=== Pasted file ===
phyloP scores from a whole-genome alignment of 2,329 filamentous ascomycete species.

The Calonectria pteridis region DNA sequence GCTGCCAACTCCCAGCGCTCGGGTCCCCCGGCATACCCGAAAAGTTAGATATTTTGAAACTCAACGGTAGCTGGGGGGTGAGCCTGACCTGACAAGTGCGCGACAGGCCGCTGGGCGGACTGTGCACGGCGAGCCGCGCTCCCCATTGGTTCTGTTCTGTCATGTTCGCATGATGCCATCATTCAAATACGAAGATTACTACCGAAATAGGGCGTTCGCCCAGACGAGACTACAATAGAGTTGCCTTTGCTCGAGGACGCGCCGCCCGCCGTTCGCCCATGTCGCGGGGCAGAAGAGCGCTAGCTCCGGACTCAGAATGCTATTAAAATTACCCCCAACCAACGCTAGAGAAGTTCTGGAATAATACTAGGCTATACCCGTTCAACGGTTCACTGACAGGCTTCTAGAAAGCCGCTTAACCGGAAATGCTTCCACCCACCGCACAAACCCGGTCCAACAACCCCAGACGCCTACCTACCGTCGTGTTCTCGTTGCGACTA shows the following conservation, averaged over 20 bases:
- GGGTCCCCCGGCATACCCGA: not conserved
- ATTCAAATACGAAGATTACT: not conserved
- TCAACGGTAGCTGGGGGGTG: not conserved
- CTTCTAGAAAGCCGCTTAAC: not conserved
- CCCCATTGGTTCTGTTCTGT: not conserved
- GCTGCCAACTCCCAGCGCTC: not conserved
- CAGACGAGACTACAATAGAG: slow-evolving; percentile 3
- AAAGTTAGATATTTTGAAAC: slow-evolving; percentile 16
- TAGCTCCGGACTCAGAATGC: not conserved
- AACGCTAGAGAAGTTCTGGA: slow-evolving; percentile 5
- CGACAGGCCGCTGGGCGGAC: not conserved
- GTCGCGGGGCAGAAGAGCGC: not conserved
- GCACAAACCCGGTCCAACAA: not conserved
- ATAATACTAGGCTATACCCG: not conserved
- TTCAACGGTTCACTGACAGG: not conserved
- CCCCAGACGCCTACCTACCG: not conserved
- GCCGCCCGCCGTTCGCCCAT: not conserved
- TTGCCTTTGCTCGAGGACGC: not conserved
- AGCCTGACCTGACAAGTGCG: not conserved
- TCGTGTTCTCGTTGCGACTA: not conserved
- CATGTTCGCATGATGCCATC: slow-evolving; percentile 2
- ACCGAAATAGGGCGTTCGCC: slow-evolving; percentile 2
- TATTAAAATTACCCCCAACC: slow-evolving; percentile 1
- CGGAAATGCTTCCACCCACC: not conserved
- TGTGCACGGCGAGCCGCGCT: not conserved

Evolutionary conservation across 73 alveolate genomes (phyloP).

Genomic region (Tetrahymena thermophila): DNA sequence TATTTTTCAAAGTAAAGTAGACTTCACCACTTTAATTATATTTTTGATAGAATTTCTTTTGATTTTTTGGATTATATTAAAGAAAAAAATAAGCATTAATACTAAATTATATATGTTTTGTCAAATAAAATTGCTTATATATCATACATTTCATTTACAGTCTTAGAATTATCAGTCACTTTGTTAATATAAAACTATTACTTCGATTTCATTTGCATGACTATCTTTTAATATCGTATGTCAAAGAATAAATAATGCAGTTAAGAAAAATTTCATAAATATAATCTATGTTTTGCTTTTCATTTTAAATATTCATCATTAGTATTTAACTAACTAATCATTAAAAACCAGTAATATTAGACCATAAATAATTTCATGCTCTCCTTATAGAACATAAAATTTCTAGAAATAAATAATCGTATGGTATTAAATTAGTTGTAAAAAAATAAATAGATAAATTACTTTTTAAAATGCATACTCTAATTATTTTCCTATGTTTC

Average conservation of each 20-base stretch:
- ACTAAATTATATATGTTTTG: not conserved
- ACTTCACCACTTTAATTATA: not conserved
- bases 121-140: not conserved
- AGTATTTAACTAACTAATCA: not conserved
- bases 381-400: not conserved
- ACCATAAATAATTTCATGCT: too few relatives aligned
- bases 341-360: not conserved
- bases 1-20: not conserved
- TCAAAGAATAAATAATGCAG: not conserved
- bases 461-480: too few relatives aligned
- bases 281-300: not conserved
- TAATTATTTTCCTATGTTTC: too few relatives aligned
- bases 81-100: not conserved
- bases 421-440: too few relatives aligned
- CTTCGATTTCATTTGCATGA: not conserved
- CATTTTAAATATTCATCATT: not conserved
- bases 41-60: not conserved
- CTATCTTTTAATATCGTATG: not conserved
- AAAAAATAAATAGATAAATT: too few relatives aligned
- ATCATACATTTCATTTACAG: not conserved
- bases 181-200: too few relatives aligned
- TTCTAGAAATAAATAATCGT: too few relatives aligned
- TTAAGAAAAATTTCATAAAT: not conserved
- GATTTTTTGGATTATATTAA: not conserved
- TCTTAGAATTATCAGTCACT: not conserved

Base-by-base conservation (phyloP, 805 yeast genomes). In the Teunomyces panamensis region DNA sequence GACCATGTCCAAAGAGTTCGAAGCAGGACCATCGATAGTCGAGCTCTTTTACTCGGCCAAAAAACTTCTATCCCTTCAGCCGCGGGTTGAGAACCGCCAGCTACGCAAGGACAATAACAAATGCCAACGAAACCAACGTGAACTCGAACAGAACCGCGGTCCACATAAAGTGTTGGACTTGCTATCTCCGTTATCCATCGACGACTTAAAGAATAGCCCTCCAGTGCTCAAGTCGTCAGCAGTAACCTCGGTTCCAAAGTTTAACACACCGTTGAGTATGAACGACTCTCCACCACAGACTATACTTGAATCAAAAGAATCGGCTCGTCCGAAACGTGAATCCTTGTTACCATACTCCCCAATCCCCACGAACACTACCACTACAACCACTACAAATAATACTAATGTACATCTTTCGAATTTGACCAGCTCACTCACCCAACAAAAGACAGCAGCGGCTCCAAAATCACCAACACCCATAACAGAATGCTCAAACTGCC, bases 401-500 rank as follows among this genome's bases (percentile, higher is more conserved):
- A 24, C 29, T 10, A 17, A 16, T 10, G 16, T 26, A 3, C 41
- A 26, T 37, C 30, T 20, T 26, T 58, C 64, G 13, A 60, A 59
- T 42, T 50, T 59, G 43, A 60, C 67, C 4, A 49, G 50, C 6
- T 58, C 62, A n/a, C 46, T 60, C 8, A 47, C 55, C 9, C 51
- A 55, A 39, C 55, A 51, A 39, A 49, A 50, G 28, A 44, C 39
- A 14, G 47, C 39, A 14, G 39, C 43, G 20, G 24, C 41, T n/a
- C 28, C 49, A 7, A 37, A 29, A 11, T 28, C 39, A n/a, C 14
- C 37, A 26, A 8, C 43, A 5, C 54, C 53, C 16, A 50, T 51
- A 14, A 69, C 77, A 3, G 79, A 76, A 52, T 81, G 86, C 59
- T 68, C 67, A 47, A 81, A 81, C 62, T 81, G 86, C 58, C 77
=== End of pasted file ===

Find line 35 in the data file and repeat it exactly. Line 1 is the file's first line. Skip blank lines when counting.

- bases 381-400: not conserved